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Paramount sees spike in local student intake on weak ringgit

KUALA LUMPUR: Property and education group Paramount Corp Bhd expects the weak ringgit to boost the intake of local students at its KDU University College this month.

Its group chief executive officer Jeffrey Chew Sun Teong said as a result of the weakening ringgit, parents may opt to send their children to pursue twinning programmes at local universities rather than send them overseas.

“However, it’s too early for us to see any impact. We may see the shift happening during the September or January intake if the ringgit continues to slide,” he told the digitaledge DAILY in an interview.

Still, Chew believes that the weakening ringgit has a neutral impact on the education sector.

“I think definitely it has become cheaper for international students [to study at local universities]. Nevertheless, Malaysia’s tertiary fees have never been their major concern, [but] rather it is other factors such as immigration laws and [the] quality of education here,” he said.

Chew is of the view that the government can take advantage of the weaker ringgit by streamlining its immigration process to make the country more attractive to international students.

Paramount’s property development business accounted for 74% of the group’s revenue for the six months ended June 30, 2015, while its education segment contributed the remaining 26%.

“We have always viewed the education business as [a] very resilient one, in the sense that it is recession-proof. We also hardly have any bad debts as students are required to pay before a course begins,” said Chew.

He added that with these two businesses, Paramount is in a good position to withstand any economic turbulence.

OUR UNITS
Paramount sees spike in local student intake on weak ringgit

KUALA LUMPUR: Property and education group Paramount Corp Bhd expects the weak ringgit to boost the intake of local students at its KDU University College this month.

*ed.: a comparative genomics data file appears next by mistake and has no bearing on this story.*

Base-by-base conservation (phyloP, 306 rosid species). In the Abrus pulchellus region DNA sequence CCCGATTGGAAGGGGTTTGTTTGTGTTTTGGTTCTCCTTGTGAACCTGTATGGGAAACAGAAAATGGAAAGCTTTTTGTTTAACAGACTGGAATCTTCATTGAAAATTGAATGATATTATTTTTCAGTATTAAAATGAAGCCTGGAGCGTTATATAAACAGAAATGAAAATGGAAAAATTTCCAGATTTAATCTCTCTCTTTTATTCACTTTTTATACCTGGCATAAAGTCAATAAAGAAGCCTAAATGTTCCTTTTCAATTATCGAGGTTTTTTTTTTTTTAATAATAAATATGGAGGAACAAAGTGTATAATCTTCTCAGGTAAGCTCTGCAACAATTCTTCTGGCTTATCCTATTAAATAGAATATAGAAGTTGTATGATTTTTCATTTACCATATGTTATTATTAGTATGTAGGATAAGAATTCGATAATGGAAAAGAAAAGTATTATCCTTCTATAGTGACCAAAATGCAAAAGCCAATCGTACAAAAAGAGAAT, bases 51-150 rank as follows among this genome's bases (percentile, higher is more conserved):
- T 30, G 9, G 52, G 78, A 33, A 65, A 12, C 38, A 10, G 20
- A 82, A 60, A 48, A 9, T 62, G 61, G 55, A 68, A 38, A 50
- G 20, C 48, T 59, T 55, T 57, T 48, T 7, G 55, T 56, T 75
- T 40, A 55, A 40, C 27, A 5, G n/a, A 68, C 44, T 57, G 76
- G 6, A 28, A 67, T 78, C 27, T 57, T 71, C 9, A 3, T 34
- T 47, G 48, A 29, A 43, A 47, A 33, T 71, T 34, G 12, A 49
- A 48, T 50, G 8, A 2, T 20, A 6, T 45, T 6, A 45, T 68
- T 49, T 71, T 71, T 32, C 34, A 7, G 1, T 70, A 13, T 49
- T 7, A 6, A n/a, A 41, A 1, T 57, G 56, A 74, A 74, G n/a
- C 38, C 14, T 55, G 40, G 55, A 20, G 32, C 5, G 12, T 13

Its group chief executive officer Jeffrey Chew Sun Teong said as a result of the weakening ringgit, parents may opt to send their children to pursue twinning programmes at local universities rather than send them overseas.

“However, it’s too early for us to see any impact. We may see the shift happening during the September or January intake if the ringgit continues to slide,” he told the digitaledge DAILY in an interview.

Still, Chew believes that the weakening ringgit has a neutral impact on the education sector.

“I think definitely it has become cheaper for international students [to study at local universities]. Nevertheless, Malaysia’s tertiary fees have never been their major concern, [but] rather it is other factors such as immigration laws and [the] quality of education here,” he said.

Chew is of the view that the government can take advantage of the weaker ringgit by streamlining its immigration process to make the country more attractive to international students.

Paramount’s property development business accounted for 74% of the group’s revenue for the six months ended June 30, 2015, while its education segment contributed the remaining 26%.

“We have always viewed the education business as [a] very resilient one, in the sense that it is recession-proof. We also hardly have any bad debts as students are required to pay before a course begins,” said Chew.

He added that with these two businesses, Paramount is in a good position to withstand any economic turbulence.

OUR UNITS